19 Weeks by Norman Moss
America, Britain, and the Fateful Summer of 1940

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Synopsis

The whirl of events during the spring and summer of 1940 is boggling to contemplate: the astonishing collapse of France, the evacuation of Dunkirk, secret moves for peace, the Battle of Britain, air raids on London, the battle over isolationism in America. While Britain steeled itself for a German invasion, America argued over how to respond to the gathering storm in Europe.
In December 1941, Germany and Japan would declare war on the United States, forcing the nation to join the Allied cause. But it was the extraordinary decisions made between May and September of 1940 that signaled America's willingness to emerge from its entrenched isolationism. Those nineteen weeks were, Moss shows, the crucible in which America's interventionist role in the world was forged and which ensured the decline and eventual disappearance of the British Empire. Roosevelt's battle for the hearts and minds of Americans was to have far-reaching consequences that still color the way we live today. Nineteen Weeks recounts the epic tale of these two nations, each confronting the great crush of history. Moss examines this period from the viewpoints of the leaders and policymakers, but also through the intimate experiences of ordinary citizens. A moving, prescient examination of two countries struggling with war, Nineteen Weeks opens important questions about the decline of the British Empire and the rise of America's dominant role in global politics.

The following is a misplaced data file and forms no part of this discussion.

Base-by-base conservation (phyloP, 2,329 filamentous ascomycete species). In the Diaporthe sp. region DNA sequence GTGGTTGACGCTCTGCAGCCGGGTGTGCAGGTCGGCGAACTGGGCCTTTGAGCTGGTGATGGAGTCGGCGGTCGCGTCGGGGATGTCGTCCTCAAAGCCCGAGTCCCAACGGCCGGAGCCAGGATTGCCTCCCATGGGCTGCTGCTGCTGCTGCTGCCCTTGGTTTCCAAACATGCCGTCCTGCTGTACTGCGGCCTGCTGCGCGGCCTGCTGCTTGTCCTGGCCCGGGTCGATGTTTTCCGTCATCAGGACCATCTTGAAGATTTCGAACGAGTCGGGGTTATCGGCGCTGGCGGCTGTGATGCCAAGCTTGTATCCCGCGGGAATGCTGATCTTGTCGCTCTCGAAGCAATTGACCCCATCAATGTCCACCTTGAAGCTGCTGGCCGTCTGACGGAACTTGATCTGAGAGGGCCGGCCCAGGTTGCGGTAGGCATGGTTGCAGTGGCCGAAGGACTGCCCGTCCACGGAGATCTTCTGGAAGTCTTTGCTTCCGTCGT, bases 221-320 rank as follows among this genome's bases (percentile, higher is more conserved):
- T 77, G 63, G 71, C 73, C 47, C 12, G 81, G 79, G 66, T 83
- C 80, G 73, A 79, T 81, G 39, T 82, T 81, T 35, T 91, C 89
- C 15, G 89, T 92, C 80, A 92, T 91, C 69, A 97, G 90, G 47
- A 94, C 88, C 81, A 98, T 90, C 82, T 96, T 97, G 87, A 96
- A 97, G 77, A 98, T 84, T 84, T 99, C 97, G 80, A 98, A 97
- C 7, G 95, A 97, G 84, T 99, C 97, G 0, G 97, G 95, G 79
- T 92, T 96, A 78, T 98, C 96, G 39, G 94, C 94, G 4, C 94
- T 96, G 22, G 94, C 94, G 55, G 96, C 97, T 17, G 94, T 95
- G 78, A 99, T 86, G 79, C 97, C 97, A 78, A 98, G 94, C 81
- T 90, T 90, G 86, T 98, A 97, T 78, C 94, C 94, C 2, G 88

About Norman Moss

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Published July 30, 2014 by Endeavour Press. 412 pages
Genres: History, War. Non-fiction
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